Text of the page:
Americans are retiring later but dying sooner, Bloomberg reports, citing the latest statistics from the US Society of Actuaries.
The US age-adjusted mortality rate rose 1.2 percent from 2014 to 2015, according to the data released last week.
That’s the first year-on-year increase since 2005 and only the second rise greater than 1 percent since 1980, the report said.
But while life expectancy is stalling, a growing number of US workers are waiting longer before retiring due to public policy and individual career circumstances.
As a result, the age at which they can claim their Social Security checks is gradually moving up, from 65 for those retiring in 2002 to 67 in 2027, Bloomberg said.
Almost one in three Americans aged 65 to 69 is still working, along with almost one in five in their early 70s.
That’s mainly because many feel that working longer will allow them to save up more for their retirement.
However, another study published in the scientific journal Health Affairs shows that Americans in their late 50s have more serious health problems that people of the same age 10 to 15 years ago.
That suggests that while many are enduring longer years in their careers, they may face shorter retirement.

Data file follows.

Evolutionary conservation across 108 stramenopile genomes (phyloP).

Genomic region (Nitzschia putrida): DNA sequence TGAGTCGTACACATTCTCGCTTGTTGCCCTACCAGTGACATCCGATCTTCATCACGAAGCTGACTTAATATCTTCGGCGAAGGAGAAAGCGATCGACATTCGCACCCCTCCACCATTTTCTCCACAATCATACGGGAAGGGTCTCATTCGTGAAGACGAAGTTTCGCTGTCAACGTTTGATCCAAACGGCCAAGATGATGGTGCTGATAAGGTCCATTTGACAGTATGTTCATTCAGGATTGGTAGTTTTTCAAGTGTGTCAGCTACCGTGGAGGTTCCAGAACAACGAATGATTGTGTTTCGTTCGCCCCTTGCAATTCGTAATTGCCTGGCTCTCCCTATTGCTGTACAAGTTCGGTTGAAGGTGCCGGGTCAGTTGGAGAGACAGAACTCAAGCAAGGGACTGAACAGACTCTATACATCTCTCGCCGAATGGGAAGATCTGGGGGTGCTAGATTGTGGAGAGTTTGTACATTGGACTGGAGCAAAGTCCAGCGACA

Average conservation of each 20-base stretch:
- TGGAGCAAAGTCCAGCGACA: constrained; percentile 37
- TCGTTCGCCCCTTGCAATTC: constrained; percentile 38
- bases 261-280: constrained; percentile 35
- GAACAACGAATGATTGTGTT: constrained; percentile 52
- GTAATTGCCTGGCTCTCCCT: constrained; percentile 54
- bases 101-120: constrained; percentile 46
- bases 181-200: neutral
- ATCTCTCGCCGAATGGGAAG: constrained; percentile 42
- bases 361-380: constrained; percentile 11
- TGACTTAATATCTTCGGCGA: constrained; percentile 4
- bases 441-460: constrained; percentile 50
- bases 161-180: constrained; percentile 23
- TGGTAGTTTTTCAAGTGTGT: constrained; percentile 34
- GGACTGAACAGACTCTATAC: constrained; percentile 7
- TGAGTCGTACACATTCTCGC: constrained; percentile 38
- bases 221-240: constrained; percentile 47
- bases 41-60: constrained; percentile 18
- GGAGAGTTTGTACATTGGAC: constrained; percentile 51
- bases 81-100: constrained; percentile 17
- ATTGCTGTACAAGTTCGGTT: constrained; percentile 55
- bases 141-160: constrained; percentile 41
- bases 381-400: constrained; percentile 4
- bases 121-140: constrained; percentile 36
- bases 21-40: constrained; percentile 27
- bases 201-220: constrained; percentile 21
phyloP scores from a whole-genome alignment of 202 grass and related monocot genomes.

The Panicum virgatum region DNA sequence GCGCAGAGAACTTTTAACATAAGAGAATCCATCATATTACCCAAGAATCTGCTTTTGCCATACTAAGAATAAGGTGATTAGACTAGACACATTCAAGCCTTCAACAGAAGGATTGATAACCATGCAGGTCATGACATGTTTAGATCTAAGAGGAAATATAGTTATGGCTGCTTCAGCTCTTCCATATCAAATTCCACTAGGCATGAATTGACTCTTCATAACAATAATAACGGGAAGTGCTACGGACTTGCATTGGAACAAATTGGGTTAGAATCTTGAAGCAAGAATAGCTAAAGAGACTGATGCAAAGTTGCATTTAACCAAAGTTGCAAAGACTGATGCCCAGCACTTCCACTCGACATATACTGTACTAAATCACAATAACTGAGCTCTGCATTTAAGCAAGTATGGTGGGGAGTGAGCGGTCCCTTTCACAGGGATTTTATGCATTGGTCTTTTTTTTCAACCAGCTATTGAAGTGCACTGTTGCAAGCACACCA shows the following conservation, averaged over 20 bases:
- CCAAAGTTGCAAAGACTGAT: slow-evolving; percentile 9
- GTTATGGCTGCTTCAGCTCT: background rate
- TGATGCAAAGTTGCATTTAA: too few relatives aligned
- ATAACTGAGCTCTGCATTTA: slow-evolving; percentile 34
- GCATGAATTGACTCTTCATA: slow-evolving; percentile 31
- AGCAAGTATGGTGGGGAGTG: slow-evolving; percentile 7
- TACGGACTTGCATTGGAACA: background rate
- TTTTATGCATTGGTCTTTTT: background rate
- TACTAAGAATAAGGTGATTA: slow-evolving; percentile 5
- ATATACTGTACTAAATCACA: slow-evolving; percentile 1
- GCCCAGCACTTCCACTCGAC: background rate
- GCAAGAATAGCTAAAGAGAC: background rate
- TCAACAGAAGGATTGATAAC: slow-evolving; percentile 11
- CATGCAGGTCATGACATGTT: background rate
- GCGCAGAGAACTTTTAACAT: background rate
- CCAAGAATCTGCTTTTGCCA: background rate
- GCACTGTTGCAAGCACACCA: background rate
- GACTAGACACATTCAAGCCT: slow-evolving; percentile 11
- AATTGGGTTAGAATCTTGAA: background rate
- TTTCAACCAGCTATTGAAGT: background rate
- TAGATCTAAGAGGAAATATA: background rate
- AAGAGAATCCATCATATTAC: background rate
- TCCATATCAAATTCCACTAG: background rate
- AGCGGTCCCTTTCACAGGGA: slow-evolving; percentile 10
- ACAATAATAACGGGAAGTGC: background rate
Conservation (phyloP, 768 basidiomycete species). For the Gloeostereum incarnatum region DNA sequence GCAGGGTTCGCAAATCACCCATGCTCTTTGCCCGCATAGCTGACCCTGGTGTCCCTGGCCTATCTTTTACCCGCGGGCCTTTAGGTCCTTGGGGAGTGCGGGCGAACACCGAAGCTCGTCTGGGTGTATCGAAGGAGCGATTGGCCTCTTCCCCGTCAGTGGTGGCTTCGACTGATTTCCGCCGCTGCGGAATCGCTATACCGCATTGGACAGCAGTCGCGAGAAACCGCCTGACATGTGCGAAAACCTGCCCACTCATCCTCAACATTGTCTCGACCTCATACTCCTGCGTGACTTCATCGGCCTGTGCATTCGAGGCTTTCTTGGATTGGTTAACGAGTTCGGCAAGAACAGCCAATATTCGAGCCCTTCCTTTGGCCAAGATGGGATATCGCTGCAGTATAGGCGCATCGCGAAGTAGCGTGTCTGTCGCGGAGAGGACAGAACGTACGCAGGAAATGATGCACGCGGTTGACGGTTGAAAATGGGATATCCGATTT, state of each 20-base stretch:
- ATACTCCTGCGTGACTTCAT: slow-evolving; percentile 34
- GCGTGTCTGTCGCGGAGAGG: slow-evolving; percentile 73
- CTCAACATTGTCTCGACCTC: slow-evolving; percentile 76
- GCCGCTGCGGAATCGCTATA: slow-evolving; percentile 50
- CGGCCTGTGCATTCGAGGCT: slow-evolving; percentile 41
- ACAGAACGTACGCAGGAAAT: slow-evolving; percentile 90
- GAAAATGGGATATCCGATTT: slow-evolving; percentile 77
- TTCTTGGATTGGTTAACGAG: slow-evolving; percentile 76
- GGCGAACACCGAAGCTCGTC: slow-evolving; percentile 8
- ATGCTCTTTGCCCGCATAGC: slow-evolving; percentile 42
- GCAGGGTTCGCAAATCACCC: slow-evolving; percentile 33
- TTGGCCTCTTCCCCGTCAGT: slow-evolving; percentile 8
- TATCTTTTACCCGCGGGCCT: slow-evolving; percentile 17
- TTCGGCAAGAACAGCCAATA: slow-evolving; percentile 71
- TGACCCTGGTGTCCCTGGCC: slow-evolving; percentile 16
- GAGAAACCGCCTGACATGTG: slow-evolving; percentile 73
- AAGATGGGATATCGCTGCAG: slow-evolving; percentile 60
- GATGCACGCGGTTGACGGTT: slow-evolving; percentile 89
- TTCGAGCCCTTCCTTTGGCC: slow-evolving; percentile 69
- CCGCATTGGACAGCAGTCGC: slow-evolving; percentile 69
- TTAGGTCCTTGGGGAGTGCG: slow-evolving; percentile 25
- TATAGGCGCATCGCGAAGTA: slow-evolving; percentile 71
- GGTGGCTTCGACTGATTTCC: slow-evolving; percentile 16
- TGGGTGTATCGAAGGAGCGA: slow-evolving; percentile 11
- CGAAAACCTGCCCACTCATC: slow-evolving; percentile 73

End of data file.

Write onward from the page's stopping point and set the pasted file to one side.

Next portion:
At the current retirement age of 66, a quarter of Americans aged 58 to 60 rated themselves in “poor” or “fair” health, according to a survey on middle-aged Americans’ health.
That’s up 2.6 points from the group who could retire with full benefits at 65, researchers from the University of Michigan found.
Researchers have offered a slew of factors as to why Americans’ health is getting worse. These include drug overdose, alcohol abuse, obesity, and even suicide.
All these grim statistics may be good news for pension companies that must send a monthly check to retirees for as long as they live.
According to the latest figures from the Society of Actuaries, life expectancy for pension participants has dropped since its last calculation by 0.2 years.
A 65-year-old man can expect to live to 85.6 years, and a woman can expect to make it to 87.6, Bloomberg said.
As a result, a typical pension plan’s obligations could fall by 0.7 percent to 1 percent, the report said.
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